Commissioner Pledges To Continue Efforts To Stop Children Being Hit

21 April 2009 News

NORTHERN Ireland Commissioner for Children and Young People, Patricia Lewsley, today pledged to continue efforts to effectively protect children and young people from all kinds of physical punishment.

“The court action I took was not about criminalising parents, it was and continues to be about protecting children,” said Ms Lewsley.

“The law as it stands makes it illegal to hit a child, but a defence is available to parents to a charge of common assault of a child.

“I believe that is unclear, confusing for parents, and needs to be reformed. It should be clear that there is to be no more hitting of children in Northern Ireland.”

The Commissioner stated that she will not be pursuing further legal action at this time because of current financial constraints but will continue with efforts to persuade Government to remove any defence there is for an assault on a child, no matter the circumstance.

“I am disappointed that I cannot continue my legal efforts to end the unequal treatment of children who suffer an assault. However, I will continue my efforts to make sure that children have equal treatment and protection in law,” she said.

“I am frustrated that the Court of Appeal was not able to consider all aspects of the case. The Court did not consider the issue of Physical Punishment, in the main, due to a technicality in that I do not have what is called victim status, meaning that I cannot represent or act on behalf of all children and young people in taking a case to court under the Human Rights Act.

“When the Assembly set up my role, it said that the job of Commissioner was to promote and safeguard the rights and best interests of children and young people.

“I and everyone who has supported me in this action want the message to be clear that hitting children is wrong. It has already been banned in dozens of countries worldwide, and we are lagging behind.

“The United Nations Committee on the Rights of the Child says there should be no defence for hitting a child. The Royal College of Paediatrics and Child Health says hitting is wrong. My fellow commissioners in England, Scotland, Wales and the Republic of Ireland are also against it for the same reasons.

“We know research has shown that parents do not feel good about doing this and most importantly, children themselves have told me that hitting should stop.”

The Commissioner said she was grateful for the support she has received from individuals and organisations in her efforts to give children the same protection as adults receive.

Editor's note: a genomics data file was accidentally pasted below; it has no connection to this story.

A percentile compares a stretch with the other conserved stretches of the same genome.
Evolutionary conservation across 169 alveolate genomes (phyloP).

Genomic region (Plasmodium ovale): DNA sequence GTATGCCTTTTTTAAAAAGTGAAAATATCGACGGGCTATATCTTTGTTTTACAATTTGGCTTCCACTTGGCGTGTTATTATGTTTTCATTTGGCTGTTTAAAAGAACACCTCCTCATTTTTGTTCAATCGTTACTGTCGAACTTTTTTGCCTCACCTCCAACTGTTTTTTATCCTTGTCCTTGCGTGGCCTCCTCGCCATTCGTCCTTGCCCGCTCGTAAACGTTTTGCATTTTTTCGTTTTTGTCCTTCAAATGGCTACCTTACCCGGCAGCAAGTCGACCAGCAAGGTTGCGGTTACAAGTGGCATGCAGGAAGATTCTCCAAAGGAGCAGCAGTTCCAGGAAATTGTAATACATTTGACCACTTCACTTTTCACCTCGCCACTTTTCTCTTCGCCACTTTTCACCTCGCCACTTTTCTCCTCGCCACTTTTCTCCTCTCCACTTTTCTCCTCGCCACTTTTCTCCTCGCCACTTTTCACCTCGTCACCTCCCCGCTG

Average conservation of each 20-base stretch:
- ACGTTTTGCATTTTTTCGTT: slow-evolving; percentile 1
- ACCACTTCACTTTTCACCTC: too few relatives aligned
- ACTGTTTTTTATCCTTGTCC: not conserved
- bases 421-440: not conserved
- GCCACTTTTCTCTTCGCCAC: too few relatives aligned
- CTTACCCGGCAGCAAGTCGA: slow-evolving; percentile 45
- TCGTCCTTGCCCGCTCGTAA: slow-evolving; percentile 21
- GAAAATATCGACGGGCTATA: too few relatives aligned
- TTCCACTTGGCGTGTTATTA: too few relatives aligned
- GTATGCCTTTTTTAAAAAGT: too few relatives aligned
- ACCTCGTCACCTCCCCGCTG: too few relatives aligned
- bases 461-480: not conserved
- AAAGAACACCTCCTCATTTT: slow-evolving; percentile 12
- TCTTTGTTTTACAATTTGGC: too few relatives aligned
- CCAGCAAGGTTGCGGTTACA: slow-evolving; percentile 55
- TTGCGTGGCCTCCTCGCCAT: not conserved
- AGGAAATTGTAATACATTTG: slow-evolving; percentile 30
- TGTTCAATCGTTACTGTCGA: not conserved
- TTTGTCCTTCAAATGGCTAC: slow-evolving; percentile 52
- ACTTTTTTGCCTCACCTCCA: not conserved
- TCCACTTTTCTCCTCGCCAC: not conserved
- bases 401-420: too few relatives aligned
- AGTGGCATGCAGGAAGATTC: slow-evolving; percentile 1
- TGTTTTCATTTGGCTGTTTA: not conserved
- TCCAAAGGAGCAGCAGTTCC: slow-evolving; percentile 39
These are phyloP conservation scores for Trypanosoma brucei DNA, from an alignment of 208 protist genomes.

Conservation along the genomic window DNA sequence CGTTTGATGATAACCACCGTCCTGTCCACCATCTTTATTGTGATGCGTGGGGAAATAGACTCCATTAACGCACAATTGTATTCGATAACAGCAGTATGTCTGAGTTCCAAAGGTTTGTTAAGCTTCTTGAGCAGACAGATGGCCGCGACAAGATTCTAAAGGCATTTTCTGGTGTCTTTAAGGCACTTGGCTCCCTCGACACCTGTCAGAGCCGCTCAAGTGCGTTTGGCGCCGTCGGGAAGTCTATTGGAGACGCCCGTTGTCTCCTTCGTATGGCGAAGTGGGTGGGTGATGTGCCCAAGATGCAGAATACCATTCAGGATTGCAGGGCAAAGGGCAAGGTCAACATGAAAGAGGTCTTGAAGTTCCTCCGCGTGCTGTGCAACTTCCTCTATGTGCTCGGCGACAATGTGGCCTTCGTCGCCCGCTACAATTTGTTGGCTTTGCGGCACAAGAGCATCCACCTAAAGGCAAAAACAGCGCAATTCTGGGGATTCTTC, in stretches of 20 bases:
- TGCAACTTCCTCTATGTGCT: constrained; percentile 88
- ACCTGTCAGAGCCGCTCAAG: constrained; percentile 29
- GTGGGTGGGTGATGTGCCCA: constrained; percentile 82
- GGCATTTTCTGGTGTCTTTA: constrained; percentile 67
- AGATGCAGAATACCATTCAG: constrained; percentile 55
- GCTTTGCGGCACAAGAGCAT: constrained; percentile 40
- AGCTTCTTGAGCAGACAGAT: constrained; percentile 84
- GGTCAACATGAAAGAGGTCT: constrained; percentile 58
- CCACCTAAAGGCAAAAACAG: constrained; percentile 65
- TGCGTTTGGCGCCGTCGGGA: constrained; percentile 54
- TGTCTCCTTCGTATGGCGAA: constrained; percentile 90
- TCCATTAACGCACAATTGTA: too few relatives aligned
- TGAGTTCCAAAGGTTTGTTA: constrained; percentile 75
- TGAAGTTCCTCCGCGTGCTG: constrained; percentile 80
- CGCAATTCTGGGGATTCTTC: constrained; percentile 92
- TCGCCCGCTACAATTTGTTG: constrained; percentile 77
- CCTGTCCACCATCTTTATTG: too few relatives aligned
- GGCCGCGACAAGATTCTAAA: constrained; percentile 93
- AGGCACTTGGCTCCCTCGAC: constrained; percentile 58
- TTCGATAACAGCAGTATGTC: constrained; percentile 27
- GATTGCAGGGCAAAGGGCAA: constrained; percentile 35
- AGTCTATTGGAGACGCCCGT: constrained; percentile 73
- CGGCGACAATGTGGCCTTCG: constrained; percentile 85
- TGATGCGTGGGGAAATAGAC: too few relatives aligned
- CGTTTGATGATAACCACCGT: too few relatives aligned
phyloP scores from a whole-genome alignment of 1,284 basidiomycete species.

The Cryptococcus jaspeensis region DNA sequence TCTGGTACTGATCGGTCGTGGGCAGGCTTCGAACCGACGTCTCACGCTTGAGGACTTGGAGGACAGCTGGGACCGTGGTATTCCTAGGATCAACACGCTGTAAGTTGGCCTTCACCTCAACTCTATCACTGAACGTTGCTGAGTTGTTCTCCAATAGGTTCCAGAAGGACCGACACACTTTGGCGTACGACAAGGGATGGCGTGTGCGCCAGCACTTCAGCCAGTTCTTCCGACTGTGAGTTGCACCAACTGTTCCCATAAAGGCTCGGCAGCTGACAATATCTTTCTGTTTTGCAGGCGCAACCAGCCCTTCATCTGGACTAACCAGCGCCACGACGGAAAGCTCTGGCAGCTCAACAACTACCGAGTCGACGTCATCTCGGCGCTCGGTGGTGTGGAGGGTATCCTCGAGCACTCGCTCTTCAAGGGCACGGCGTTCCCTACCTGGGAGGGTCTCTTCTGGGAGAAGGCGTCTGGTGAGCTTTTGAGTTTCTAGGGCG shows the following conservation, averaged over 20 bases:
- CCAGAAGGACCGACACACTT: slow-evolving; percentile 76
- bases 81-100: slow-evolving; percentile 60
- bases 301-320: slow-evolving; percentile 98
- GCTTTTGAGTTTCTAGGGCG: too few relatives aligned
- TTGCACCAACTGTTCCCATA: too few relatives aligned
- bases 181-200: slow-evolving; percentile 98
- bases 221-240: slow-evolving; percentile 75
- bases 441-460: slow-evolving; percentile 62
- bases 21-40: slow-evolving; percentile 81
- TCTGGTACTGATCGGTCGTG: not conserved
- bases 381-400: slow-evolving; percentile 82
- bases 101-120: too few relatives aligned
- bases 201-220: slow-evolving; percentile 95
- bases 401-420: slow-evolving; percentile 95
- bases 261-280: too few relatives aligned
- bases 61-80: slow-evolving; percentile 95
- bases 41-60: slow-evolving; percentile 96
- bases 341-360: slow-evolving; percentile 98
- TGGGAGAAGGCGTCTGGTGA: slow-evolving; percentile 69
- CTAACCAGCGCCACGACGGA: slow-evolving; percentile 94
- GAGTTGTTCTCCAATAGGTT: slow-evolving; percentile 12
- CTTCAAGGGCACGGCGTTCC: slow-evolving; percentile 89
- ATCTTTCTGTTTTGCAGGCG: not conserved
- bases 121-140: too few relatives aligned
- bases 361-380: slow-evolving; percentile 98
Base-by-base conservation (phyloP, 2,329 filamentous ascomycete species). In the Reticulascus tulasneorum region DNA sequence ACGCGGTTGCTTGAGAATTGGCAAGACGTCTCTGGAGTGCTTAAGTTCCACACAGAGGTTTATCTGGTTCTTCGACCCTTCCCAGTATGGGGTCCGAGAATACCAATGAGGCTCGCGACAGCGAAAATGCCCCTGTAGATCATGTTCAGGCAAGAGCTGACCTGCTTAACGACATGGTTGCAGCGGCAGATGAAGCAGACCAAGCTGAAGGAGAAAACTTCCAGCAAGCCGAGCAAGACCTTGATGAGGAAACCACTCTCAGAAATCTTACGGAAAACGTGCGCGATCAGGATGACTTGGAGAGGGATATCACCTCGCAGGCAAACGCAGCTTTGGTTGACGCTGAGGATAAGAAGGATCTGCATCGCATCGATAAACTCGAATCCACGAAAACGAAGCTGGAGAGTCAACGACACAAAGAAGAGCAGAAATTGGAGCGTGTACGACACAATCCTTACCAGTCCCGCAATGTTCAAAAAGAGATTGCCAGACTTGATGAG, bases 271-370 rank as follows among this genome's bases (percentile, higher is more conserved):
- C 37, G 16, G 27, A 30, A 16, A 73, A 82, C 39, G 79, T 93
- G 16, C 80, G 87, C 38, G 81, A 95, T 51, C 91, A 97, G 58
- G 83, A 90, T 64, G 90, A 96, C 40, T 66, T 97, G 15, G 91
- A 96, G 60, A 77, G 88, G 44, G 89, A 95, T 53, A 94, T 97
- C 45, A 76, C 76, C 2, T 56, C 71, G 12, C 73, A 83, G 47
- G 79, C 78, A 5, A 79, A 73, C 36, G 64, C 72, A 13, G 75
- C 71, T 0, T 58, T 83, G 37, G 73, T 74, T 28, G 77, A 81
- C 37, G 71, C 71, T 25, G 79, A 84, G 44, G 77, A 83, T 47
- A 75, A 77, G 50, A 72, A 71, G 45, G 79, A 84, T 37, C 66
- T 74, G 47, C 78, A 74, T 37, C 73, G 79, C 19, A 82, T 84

“Parents, professionals, voluntary organisations – all have been in contact with me urging me to continue my efforts.

“In the same way as hitting adult partners was made illegal and without any defence, I am confident that one day there will be no defence for hitting a child. In the meantime I will focus efforts to help parents consider alternative and better ways to discipline their children,” added Ms Lewsley.

MEDIA ENQUIRIES For more information please contact Andrew McGall, Communication Officer at NICCY on 028 9031 1616 or

Notes to Editors:

  • The Youth Panel interviewed the Commissioner about the decision and you can view this on the NICCY Youth Panel Channel on Youtube.
  • NICCY challenged the law which gives a defence to hitting children because it strongly believes that children and young people should have equal protection against common assault.
  • Calling for a ban on all physical punishment of children does not mean there would be a wave of prosecutions of parents; the aim is to stop degrading, cruel treatment of children through educational, not punitive, interventions.
  • The Court of Appeal said that although the Commissioner’s arguments were persuasive, they could not decide upon the arguments because they ruled the Commissioner is not a ‘victim’ for the purposes of the Human Rights Act.
  • Judge Gillen said in the High Court that this was a matter of great public importance; it was entirely responsible that the Commissioner took the case and that if the Commissioner could not, who could?
  • In deciding whether the case should continue to the House of Lords, all the criteria was met except one, the availability of financial resources. Nothing else had changed since NICCY started the case in 2006.
  • The UN Committee on the Rights of the Child reported last October that the UK must take immediate steps to ban all physical punishment of children.
  • Royal College of Paediatrics and Child Health have called for a ban on physical punishment of children.
  • Children themselves think that hitting should stop, and see physical discipline as something painful which happens when parents are angry and stressed. [From NSPCC/ Barnardo’s/ NICCY Report 2008]